Lisa Graetz Law  


What is the difference between a will and a trust ?

A will takes effect only at death. Once you die the person who you choose to handle your will (the Executor) will carry out the instructions you set forth in your will, for example where you want your possessions/money/home, car, etc. to go.

A trust takes effect once it is created and assets are transferred into it. Should you become incapacitated, the trustee (the person you choose to manage the trust when you can’t) can step in and pay bills, run businesses, manage assets etc., on your behalf until you are back on your feet again. When you die, this person will carry out the instructions you set forth in the trust regarding management of the assets and distribution of assets and money.

Why do I need a trust when “I don’t have anything?”
Most of us don’t realize that a house, life insurance, assets, and bank accounts add up to quite a bit, and in fact, is a lot of “something.” With the changing tax laws, it is practical tax planning to use the tax shelters to keep the government from taking your hard earned money and assets versus leaving it to someone or some thing that you care about.

If you have a life insurance policy it can be left to the trust and distributed the way you choose. For instance, if you have children, when they turn 18, they will get ALL the money they are entitled to if they are the beneficiary (the person you select to receive the life insurance money). Not many kids at 18 are mature or wise enough to handle a large amount of money.

The alternative is to leave the money to the trust, with explicit instructions to the trustee on how and when to distribute the money. For example, money can be held in the trust and used for the education, health and welfare of your child until all the remaining money is distributed to them at the age decided by you.

The trustee could be authorized to pay for your child’s college tuition, housing, books and/or medical expenses from the trust before the age of final distribution. The trustee could also be authorized to distribute money for the purchase of a new home, or to start a business etc., before the age the money is authorized to be distributed. Meanwhile the money remaining in the trust is being invested, earning interest, and growing. This allows you full control of when the money goes to your children and for what purpose.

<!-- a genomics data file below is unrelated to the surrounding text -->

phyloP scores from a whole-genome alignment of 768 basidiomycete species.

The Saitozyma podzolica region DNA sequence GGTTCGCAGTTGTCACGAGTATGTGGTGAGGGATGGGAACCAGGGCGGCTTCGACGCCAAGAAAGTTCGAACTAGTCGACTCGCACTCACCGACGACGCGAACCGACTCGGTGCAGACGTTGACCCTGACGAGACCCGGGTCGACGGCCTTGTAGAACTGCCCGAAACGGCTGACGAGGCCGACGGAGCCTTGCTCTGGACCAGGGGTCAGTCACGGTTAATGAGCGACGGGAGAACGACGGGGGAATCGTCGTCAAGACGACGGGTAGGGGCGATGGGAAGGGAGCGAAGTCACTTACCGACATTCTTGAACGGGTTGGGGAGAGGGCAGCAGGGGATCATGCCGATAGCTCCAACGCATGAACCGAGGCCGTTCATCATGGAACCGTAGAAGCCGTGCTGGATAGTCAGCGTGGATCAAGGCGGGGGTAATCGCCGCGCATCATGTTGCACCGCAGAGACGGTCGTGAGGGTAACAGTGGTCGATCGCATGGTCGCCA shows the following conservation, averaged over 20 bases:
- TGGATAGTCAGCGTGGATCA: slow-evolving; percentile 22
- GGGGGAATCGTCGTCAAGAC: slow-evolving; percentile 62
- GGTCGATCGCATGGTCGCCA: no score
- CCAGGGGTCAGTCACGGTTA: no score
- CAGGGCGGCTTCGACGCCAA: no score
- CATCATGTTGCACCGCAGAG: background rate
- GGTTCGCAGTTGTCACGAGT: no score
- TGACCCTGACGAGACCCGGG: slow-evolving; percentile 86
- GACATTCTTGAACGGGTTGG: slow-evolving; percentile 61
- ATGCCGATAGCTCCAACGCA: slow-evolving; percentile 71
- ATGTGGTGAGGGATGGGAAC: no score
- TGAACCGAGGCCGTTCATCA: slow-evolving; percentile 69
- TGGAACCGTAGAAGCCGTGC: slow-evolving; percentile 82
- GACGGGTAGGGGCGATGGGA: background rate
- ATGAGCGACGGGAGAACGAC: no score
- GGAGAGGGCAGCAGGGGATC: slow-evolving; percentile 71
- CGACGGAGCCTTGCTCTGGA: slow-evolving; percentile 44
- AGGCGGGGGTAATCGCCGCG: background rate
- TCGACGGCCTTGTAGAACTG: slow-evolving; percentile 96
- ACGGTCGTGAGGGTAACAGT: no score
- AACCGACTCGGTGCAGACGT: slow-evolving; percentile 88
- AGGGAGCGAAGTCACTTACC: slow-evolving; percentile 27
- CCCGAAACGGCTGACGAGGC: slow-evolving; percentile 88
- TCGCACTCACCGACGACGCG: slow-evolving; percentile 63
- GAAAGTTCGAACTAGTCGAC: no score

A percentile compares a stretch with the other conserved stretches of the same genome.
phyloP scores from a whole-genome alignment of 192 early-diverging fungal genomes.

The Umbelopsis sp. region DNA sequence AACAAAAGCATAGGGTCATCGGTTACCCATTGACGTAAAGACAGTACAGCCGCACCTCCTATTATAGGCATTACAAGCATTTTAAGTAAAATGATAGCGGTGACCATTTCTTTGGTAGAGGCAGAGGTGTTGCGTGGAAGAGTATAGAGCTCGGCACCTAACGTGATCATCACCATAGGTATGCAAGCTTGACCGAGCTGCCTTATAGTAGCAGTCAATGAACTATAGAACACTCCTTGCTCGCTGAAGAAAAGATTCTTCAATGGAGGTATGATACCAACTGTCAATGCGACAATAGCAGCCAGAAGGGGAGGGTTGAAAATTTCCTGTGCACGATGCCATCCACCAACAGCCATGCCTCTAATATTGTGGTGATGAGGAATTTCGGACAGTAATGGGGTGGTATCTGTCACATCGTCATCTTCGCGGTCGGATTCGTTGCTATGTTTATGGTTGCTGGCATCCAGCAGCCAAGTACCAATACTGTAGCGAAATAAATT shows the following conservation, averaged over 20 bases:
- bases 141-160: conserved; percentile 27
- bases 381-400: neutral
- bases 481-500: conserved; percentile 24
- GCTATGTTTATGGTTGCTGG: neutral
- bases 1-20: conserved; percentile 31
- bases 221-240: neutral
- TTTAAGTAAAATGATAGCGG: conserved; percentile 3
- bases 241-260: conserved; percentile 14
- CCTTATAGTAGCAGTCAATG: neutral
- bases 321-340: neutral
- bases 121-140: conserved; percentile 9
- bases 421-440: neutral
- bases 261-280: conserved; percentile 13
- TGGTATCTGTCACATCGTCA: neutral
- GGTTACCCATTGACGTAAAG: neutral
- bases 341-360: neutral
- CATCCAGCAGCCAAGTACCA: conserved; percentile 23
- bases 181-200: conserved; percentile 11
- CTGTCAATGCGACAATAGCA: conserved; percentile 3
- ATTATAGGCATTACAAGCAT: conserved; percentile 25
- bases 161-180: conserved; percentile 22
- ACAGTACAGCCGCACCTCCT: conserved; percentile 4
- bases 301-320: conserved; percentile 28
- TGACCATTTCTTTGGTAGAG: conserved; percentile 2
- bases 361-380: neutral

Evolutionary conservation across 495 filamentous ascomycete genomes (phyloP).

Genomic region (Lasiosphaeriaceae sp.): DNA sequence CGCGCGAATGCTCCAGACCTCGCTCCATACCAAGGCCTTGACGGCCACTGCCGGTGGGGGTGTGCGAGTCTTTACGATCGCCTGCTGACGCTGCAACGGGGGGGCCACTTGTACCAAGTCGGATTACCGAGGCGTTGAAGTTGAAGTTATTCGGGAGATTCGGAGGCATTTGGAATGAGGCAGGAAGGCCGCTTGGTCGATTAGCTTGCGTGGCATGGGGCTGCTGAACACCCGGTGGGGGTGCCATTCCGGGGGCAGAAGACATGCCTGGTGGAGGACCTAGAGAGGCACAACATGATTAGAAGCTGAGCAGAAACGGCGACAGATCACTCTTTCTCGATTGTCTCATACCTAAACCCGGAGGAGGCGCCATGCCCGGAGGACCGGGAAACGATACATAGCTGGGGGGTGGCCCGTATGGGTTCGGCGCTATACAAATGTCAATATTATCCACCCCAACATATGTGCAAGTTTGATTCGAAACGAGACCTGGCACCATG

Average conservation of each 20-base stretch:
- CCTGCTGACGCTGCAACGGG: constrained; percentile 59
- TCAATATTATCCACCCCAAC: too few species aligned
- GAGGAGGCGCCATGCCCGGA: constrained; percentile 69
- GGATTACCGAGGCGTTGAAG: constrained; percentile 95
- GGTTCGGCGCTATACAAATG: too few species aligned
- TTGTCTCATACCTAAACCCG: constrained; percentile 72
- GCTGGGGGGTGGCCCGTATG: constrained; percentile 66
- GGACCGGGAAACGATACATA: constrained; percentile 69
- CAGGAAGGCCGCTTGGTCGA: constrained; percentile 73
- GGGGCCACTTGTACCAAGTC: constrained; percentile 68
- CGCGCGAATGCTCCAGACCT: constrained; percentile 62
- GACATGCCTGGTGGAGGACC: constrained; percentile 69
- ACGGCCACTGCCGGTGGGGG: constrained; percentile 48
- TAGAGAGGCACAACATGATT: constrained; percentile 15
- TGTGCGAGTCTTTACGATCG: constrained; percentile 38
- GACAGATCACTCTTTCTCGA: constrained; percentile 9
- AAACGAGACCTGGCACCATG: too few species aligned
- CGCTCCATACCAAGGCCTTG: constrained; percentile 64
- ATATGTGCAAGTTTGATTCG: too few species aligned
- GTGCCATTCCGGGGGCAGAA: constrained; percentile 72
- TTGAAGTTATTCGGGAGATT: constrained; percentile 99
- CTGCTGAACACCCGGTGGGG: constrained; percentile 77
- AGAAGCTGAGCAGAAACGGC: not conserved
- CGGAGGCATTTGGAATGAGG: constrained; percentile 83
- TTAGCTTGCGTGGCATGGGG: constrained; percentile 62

Unlike a Durable Power Attorney for finances (see below), there is no battle with the institution should you need to have the trustee step in and manage your finances if you are incapacitated. Your bank accounts and assets etc. are already in the trust, in the name of the trust. This allows the trustee to step right in, with little or no difficulty and immediately begin taking care of your business.

I don’t have anyone to leave anything to, why do I need a will or a trust?
The county where you die will end up administering your estate when you expire. The officers of the court who are assigned to manage your estate will attempt to find your distant relatives and when found, divide the estate according to that particular state’s law of inheritance. A large portion of the estate will go to pay the court officers to handle this and the remainder will go to the long lost relatives you either didn’t know or didn’t like. If no one is found, the money goes to the state after the officers of the court are paid.

Wouldn’t you rather have a good friend(s) or your favorite charity get your money and/or assets?

What is an Advanced Health Care Directive?